DNA Double-Strand Breaks as Pathogenic Lesions in Neurological Disorders

Vincent E. Provasek, Joy Mitra, Vikas H. Malojirao, Muralidhar L. Hegde

Research output: Contribution to journalReview articlepeer-review

1 Scopus citations

Abstract

The damage and repair of DNA is a continuous process required to maintain genomic integrity. DNA double-strand breaks (DSBs) are the most lethal type of DNA damage and require timely repair by dedicated machinery. DSB repair is uniquely important to nondividing, post-mitotic cells of the central nervous system (CNS). These long-lived cells must rely on the intact genome for a lifetime while maintaining high metabolic activity. When these mechanisms fail, the loss of certain neuronal populations upset delicate neural networks required for higher cognition and disrupt vital motor functions. Mammalian cells engage with several different strategies to recognize and repair chromosomal DSBs based on the cellular context and cell cycle phase, including homologous recombination (HR)/homology-directed repair (HDR), microhomology-mediated end-joining (MMEJ), and the classic non-homologous end-joining (NHEJ). In addition to these repair pathways, a growing body of evidence has emphasized the importance of DNA damage response (DDR) signaling, and the involvement of heterogeneous nuclear ribonucleoprotein (hnRNP) family proteins in the repair of neuronal DSBs, many of which are linked to age-associated neurological disorders. In this review, we describe contemporary research characterizing the mechanistic roles of these non-canonical proteins in neuronal DSB repair, as well as their contributions to the etiopath-ogenesis of selected common neurological diseases.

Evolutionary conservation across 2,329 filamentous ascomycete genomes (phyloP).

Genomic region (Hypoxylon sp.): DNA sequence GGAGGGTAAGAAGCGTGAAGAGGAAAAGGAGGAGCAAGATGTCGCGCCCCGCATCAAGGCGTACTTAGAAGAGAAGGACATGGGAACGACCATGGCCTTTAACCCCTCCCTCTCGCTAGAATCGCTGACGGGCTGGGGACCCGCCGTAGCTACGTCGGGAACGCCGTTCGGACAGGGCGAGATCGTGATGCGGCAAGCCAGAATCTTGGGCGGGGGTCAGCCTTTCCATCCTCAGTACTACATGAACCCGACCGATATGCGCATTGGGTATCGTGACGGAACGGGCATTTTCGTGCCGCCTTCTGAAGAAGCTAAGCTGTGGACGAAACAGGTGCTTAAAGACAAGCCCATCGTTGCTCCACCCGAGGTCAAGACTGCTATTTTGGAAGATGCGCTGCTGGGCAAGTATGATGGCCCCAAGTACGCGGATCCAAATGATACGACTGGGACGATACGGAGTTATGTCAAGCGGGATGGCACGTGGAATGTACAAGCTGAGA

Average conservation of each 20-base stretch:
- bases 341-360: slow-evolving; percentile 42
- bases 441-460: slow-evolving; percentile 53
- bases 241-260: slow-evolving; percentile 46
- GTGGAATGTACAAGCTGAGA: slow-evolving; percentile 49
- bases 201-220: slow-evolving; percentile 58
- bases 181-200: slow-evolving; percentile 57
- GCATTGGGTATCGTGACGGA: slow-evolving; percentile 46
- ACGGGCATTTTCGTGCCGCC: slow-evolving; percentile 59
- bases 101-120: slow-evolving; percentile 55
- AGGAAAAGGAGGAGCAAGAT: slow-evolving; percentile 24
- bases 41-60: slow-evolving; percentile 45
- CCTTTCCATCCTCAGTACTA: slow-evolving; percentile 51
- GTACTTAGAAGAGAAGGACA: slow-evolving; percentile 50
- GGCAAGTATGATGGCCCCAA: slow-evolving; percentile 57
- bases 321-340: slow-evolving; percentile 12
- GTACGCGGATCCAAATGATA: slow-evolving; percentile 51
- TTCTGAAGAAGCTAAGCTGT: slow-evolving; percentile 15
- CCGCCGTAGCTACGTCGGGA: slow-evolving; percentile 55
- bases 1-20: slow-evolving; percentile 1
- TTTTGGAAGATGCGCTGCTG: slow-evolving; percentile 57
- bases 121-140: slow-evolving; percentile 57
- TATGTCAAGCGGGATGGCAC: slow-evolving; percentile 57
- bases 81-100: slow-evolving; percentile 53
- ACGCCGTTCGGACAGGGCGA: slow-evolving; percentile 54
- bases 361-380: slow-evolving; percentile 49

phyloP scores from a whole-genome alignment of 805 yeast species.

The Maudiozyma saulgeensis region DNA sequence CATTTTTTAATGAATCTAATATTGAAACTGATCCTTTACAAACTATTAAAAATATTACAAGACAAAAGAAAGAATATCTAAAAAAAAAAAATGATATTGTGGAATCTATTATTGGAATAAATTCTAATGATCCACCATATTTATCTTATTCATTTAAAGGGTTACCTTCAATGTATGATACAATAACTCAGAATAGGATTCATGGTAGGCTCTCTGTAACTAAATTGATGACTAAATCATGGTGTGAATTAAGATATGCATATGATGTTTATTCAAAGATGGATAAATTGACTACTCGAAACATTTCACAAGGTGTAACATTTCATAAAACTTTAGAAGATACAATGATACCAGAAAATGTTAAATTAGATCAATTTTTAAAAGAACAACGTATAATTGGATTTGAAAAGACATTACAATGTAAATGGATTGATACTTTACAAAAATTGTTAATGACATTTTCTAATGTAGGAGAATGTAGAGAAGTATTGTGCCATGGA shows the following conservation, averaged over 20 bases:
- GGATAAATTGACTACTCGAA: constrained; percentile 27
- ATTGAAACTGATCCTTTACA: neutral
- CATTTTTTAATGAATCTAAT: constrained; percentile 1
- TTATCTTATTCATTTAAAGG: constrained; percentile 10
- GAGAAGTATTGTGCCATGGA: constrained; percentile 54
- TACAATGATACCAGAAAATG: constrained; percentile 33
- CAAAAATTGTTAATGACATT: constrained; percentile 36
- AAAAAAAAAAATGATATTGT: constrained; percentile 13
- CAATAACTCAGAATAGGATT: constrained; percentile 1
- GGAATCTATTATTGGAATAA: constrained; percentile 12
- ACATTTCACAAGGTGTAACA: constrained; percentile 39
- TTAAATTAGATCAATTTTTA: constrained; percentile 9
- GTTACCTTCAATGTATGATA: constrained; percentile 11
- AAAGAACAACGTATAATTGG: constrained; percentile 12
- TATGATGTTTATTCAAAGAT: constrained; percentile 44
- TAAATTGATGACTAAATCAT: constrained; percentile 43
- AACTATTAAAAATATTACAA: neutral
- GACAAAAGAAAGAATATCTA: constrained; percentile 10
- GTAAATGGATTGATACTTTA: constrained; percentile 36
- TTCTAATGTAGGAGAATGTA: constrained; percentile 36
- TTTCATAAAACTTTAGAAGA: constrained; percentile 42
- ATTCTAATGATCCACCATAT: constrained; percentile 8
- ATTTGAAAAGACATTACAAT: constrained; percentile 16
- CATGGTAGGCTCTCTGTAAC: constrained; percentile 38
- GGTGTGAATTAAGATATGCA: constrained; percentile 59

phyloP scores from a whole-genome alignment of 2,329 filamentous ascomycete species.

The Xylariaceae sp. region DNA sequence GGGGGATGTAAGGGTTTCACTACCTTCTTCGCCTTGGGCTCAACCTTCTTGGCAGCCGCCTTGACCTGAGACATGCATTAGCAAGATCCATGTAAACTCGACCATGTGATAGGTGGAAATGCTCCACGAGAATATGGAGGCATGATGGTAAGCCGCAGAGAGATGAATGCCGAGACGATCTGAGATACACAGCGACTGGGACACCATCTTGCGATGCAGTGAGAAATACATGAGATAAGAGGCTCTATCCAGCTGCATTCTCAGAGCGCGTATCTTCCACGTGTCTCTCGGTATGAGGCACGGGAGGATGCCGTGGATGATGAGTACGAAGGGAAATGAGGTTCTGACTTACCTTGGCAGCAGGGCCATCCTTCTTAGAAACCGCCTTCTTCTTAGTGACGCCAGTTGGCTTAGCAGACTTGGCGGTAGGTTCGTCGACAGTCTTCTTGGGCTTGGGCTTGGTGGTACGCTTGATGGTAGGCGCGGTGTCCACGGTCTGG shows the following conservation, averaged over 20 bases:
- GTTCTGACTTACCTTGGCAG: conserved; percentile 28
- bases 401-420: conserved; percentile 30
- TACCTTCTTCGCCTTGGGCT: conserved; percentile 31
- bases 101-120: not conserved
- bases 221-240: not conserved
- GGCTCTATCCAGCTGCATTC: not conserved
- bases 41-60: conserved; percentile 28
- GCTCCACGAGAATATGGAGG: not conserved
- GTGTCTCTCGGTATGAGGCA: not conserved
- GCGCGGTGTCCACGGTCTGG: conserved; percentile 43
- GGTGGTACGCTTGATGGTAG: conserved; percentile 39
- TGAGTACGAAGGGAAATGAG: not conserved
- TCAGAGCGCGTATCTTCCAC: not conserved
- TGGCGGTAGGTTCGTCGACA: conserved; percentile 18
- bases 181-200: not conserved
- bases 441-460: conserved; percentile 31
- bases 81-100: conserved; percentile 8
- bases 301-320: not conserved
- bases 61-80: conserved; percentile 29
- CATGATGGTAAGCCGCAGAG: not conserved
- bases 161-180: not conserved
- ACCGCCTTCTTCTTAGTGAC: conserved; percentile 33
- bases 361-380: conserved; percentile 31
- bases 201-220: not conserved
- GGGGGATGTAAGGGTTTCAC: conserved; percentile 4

Original languageEnglish (US)
Article number4653
JournalInternational journal of molecular sciences
Volume23
Issue number9
DOIs
StatePublished - May 1 2022

Keywords

  • DNA damage response
  • DNA double-strand break repair
  • TDP-43
  • dementia
  • hnRNPs
  • neurodegeneration

ASJC Scopus subject areas

  • Catalysis
  • Molecular Biology
  • Spectroscopy
  • Computer Science Applications
  • Physical and Theoretical Chemistry
  • Organic Chemistry
  • Inorganic Chemistry

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